Leeston Farm House
It is a serious challenge to take on a project that requires full restoration and substantial extension of a grand old Colonial Villa from the mid 1800s.
A home needing substantial repair from earthquake damage, and additional strengthening so it would be all the more resilient for the next 150 years.
And I guess this has been done to hundreds of homes in Canterbury since 2010, but here is a major point of difference here: most damaged ‘triple brick’ homes did not survive and were demolished, partly due to the very large cost of such projects, but also because most home owners were happy to have a new one in its place; not so these owner’s, they genuinely valued the nostalgia and sense of their family’s journey embodied in their old home, that only living history can create.
And so, it was to be restored; from the foundations to the chimney tops and everything in between. Carefully intertwining 14 tons of reinforcing steel into the horizontal and vertical structure, subtly concealed behind exterior plaster columns and cladding, and within floor and wall structures; even beneath decorative plaster cornice mouldings.
Truly a work of art in its finished form; harbouring a latticework of power deep within.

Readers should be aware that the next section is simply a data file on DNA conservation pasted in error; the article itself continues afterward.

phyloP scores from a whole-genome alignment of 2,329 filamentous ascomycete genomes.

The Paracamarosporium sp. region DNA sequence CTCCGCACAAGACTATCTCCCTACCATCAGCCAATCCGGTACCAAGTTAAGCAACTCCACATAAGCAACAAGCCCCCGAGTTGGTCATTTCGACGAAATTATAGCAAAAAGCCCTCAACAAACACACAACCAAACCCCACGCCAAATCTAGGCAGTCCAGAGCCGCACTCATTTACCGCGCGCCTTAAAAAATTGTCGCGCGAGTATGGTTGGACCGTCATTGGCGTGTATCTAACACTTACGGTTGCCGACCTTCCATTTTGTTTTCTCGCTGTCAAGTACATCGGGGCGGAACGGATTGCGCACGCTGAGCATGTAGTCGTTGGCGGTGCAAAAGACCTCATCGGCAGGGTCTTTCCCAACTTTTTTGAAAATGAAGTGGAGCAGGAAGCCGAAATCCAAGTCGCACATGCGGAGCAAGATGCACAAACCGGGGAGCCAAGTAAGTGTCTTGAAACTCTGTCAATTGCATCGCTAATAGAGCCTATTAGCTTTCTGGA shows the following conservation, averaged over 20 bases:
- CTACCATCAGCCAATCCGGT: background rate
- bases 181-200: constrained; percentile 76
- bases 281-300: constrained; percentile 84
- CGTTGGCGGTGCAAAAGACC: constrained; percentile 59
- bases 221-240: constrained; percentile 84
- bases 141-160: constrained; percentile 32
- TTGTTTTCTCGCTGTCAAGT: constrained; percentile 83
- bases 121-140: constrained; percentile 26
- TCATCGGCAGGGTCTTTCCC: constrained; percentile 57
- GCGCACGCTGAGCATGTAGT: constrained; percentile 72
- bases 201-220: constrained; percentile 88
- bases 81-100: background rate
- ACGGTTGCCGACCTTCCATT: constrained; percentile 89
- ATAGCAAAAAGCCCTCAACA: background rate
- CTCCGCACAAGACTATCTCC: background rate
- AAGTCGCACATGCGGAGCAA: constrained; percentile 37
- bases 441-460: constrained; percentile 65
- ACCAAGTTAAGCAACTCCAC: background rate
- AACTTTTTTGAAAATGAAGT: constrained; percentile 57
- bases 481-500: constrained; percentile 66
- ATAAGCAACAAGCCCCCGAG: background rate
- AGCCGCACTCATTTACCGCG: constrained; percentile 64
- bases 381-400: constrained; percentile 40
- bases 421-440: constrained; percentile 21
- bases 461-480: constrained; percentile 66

Of course, when work is short every building company seems to profess having the expertise required to follow a set of plans, but in reality, no amount of detailing and drafting on paper will provide the information and architectural ‘sympathy’ necessary to create a near seamless outcome on a project such as this.
Character Builders live and breathe old homes, this is their domain; it’s where they train their people and it’s where they enjoy their work.
And whilst their carpenters are equally capable creating in any architectural environment, it takes real understanding and the practical application of ingrained principles to achieve both efficiency and quality of work in this arena.
Working closely with the owners and maintaining a strong working relationship, Character Builders have achieved a significant win for Canterbury’s architectural heritage, and something we can all be proud of.